Haley complained that the Council this year has adopted “five resolutions against Israel—more than the number passed against North Korea, Iran and Syria combined.” Last year, in her first appearance at the Council, she questioned whether it “is merely a showcase for dictatorships that use their membership to whitewash their brutality.” Does anyone really think murderous regimes have successfully burnished their grisly reputations by not having a resolution against them adopted? Or for that matter, does Haley think the Council will now become more active on those fronts with the U.S. absenting itself from the proceedings? Russia has already spoken up for the soon-to-be-vacated American seat on the Council. And there is this: Israeli diplomats say they want the U.S. to stay, because things for them will be worse without the Americans, even though their blustering Prime Minister has applauded the Trump Administration’s announcement.
Stranger still were the comments from Secretary Pompeo, who said continued U.S. participation in the Human Rights Council would constitute a threat to American security. “When organizations undermine our national interests and our allies, we will not be complicit,” he said. “When they seek to infringe on our national sovereignty, we will not be silent.” Could this have had something to do with the recent statement by the UN’s Commissioner on Human Rights, the highly-regarded Jordanian, Prince Zeid Ra’ad al-Hussein, decrying the Trump Administration’s rancid debacle of a policy separating children from parents seeking to legally apply for asylum in the U.S.? To declare that a resolution or a statement opining on events or policies in UN member states “infringes on sovereignty” sounds eerily like what repressive governments everywhere say when called out on their bad behavior. This suggests, moreover, that the Human Rights Council is very consequential indeed—which further begs the question of why the U.S. would walk out of it.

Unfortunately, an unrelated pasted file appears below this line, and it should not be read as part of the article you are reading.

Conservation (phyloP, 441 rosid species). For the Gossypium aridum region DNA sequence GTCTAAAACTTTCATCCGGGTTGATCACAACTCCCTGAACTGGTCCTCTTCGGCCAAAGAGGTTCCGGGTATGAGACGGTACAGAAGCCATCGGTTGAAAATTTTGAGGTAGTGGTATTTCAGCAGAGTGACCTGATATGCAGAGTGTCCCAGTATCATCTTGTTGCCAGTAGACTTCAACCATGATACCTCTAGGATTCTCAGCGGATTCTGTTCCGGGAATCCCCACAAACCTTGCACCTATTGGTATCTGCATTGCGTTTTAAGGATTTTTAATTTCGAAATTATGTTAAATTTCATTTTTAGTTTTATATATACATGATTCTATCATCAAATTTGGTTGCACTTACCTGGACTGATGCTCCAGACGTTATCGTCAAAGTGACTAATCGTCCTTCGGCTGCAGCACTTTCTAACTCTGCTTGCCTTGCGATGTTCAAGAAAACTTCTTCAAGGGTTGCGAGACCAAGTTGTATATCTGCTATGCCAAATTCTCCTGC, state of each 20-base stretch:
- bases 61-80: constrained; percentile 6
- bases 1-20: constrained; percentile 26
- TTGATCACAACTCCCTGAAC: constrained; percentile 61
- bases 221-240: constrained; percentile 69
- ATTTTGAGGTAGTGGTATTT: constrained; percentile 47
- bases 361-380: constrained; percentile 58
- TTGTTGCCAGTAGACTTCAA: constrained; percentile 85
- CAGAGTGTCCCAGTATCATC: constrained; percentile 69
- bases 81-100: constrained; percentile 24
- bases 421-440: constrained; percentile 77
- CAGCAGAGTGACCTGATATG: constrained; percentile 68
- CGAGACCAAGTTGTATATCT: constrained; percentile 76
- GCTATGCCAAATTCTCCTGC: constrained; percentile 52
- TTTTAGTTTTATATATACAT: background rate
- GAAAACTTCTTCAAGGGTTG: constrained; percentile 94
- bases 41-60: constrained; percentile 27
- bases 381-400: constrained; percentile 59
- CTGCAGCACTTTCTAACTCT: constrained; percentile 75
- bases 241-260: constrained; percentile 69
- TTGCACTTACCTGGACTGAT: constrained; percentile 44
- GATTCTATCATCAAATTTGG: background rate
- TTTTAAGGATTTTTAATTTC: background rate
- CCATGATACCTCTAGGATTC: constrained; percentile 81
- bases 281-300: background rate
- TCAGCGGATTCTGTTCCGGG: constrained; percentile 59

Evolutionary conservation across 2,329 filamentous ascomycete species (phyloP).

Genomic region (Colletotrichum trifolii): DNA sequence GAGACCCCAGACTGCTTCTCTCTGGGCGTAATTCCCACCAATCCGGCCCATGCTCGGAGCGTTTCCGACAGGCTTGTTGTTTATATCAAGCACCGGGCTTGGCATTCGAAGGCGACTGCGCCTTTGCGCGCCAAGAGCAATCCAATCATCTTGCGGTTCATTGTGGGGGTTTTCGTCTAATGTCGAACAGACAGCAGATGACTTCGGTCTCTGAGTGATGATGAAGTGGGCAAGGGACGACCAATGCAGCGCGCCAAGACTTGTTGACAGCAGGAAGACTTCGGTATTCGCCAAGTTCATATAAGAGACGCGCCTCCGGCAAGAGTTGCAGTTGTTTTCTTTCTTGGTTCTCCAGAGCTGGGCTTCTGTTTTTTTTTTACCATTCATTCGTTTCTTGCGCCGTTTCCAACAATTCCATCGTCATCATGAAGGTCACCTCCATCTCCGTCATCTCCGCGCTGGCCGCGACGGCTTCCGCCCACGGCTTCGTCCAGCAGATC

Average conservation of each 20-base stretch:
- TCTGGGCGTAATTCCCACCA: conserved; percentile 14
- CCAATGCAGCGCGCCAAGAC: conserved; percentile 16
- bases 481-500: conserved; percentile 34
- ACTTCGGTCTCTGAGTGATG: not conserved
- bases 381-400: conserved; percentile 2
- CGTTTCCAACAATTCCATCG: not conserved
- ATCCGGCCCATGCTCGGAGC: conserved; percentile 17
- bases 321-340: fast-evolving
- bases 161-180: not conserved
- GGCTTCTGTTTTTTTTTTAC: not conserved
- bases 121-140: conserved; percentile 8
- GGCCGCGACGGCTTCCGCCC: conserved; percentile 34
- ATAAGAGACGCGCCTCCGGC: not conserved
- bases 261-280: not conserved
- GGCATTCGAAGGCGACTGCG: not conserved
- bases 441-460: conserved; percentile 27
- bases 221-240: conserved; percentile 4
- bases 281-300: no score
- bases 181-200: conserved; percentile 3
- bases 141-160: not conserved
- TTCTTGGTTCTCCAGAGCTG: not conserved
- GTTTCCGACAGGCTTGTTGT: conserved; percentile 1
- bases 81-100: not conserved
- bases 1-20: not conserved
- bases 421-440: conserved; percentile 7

There is no doubt that the HRC is obsessed with Israel. The Council debates and adopts more resolutions decrying Israel’s treatment of the Palestinians than all other situations and countries combined. But this is not a new development; it has ever been thus. Indeed, while all UN institutions have built-in hostility toward Israel—and the United States, too, to be sure—it has at times been much, much worse than it is today.
In 1975, during Moynihan’s time at the UN, the General Assembly—which includes the UN’s entire global membership—adopted the infamous Resolution 3379, equating Zionism with racism. Two of the most resonant, powerful speeches in diplomatic history were delivered on the occasion: one by Israeli ambassador (and subsequently president) Chaim Herzog, and the other by Ambassador Moynihan. In remarks that echo powerfully today in Trump’s America, Moynihan said: